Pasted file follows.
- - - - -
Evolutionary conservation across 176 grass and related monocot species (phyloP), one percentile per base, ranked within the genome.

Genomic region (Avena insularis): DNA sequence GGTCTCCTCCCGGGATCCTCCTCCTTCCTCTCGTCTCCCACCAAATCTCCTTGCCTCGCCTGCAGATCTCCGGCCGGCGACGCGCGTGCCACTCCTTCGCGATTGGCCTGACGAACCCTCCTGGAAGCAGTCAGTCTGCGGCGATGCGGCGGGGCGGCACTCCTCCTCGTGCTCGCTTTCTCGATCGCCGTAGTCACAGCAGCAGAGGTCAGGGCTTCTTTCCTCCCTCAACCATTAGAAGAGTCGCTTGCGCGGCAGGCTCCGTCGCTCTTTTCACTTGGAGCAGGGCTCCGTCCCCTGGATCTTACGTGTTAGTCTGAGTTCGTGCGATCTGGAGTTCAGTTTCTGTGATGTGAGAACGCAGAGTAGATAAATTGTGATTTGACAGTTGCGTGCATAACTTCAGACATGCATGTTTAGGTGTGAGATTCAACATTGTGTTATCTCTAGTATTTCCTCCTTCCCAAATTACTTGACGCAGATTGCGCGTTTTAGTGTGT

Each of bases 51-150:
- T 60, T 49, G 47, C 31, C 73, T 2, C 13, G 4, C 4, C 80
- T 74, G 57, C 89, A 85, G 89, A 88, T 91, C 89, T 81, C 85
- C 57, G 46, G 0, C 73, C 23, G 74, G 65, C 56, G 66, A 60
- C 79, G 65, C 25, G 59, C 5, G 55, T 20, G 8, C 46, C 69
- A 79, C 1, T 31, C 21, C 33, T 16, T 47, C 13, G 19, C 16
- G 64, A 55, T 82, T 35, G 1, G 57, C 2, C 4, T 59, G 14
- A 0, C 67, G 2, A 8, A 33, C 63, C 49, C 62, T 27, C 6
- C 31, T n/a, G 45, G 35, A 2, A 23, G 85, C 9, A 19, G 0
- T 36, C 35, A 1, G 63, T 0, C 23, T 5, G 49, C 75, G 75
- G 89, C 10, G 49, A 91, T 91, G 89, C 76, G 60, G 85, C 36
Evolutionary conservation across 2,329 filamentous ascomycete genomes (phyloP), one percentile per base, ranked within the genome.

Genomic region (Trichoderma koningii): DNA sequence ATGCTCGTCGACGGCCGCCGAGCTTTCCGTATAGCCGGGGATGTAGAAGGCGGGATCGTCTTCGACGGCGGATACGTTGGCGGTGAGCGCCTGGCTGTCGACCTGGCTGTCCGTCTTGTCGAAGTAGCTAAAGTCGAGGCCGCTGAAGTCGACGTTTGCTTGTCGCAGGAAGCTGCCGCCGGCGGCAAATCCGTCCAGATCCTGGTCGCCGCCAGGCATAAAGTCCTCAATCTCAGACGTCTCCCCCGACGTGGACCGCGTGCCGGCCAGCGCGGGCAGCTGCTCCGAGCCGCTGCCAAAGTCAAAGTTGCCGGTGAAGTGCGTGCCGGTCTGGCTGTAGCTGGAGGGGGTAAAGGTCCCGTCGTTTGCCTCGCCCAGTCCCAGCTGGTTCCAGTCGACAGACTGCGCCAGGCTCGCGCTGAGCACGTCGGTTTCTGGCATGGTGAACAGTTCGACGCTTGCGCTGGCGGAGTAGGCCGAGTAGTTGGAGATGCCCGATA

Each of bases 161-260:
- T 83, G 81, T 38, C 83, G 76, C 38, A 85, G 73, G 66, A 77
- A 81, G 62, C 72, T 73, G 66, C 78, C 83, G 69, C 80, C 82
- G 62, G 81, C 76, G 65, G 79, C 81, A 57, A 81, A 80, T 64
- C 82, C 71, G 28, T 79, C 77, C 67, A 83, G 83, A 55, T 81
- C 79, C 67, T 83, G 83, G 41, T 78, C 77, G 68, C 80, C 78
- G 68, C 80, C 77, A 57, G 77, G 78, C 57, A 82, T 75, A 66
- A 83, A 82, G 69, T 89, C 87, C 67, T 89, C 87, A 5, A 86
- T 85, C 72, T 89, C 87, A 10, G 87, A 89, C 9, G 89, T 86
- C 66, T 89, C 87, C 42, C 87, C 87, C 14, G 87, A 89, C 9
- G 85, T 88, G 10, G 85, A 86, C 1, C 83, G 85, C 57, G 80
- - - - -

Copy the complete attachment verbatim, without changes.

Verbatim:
Evolutionary conservation across 176 grass and related monocot species (phyloP), one percentile per base, ranked within the genome.

Genomic region (Avena insularis): DNA sequence GGTCTCCTCCCGGGATCCTCCTCCTTCCTCTCGTCTCCCACCAAATCTCCTTGCCTCGCCTGCAGATCTCCGGCCGGCGACGCGCGTGCCACTCCTTCGCGATTGGCCTGACGAACCCTCCTGGAAGCAGTCAGTCTGCGGCGATGCGGCGGGGCGGCACTCCTCCTCGTGCTCGCTTTCTCGATCGCCGTAGTCACAGCAGCAGAGGTCAGGGCTTCTTTCCTCCCTCAACCATTAGAAGAGTCGCTTGCGCGGCAGGCTCCGTCGCTCTTTTCACTTGGAGCAGGGCTCCGTCCCCTGGATCTTACGTGTTAGTCTGAGTTCGTGCGATCTGGAGTTCAGTTTCTGTGATGTGAGAACGCAGAGTAGATAAATTGTGATTTGACAGTTGCGTGCATAACTTCAGACATGCATGTTTAGGTGTGAGATTCAACATTGTGTTATCTCTAGTATTTCCTCCTTCCCAAATTACTTGACGCAGATTGCGCGTTTTAGTGTGT

Each of bases 51-150:
- T 60, T 49, G 47, C 31, C 73, T 2, C 13, G 4, C 4, C 80
- T 74, G 57, C 89, A 85, G 89, A 88, T 91, C 89, T 81, C 85
- C 57, G 46, G 0, C 73, C 23, G 74, G 65, C 56, G 66, A 60
- C 79, G 65, C 25, G 59, C 5, G 55, T 20, G 8, C 46, C 69
- A 79, C 1, T 31, C 21, C 33, T 16, T 47, C 13, G 19, C 16
- G 64, A 55, T 82, T 35, G 1, G 57, C 2, C 4, T 59, G 14
- A 0, C 67, G 2, A 8, A 33, C 63, C 49, C 62, T 27, C 6
- C 31, T n/a, G 45, G 35, A 2, A 23, G 85, C 9, A 19, G 0
- T 36, C 35, A 1, G 63, T 0, C 23, T 5, G 49, C 75, G 75
- G 89, C 10, G 49, A 91, T 91, G 89, C 76, G 60, G 85, C 36
Evolutionary conservation across 2,329 filamentous ascomycete genomes (phyloP), one percentile per base, ranked within the genome.

Genomic region (Trichoderma koningii): DNA sequence ATGCTCGTCGACGGCCGCCGAGCTTTCCGTATAGCCGGGGATGTAGAAGGCGGGATCGTCTTCGACGGCGGATACGTTGGCGGTGAGCGCCTGGCTGTCGACCTGGCTGTCCGTCTTGTCGAAGTAGCTAAAGTCGAGGCCGCTGAAGTCGACGTTTGCTTGTCGCAGGAAGCTGCCGCCGGCGGCAAATCCGTCCAGATCCTGGTCGCCGCCAGGCATAAAGTCCTCAATCTCAGACGTCTCCCCCGACGTGGACCGCGTGCCGGCCAGCGCGGGCAGCTGCTCCGAGCCGCTGCCAAAGTCAAAGTTGCCGGTGAAGTGCGTGCCGGTCTGGCTGTAGCTGGAGGGGGTAAAGGTCCCGTCGTTTGCCTCGCCCAGTCCCAGCTGGTTCCAGTCGACAGACTGCGCCAGGCTCGCGCTGAGCACGTCGGTTTCTGGCATGGTGAACAGTTCGACGCTTGCGCTGGCGGAGTAGGCCGAGTAGTTGGAGATGCCCGATA

Each of bases 161-260:
- T 83, G 81, T 38, C 83, G 76, C 38, A 85, G 73, G 66, A 77
- A 81, G 62, C 72, T 73, G 66, C 78, C 83, G 69, C 80, C 82
- G 62, G 81, C 76, G 65, G 79, C 81, A 57, A 81, A 80, T 64
- C 82, C 71, G 28, T 79, C 77, C 67, A 83, G 83, A 55, T 81
- C 79, C 67, T 83, G 83, G 41, T 78, C 77, G 68, C 80, C 78
- G 68, C 80, C 77, A 57, G 77, G 78, C 57, A 82, T 75, A 66
- A 83, A 82, G 69, T 89, C 87, C 67, T 89, C 87, A 5, A 86
- T 85, C 72, T 89, C 87, A 10, G 87, A 89, C 9, G 89, T 86
- C 66, T 89, C 87, C 42, C 87, C 87, C 14, G 87, A 89, C 9
- G 85, T 88, G 10, G 85, A 86, C 1, C 83, G 85, C 57, G 80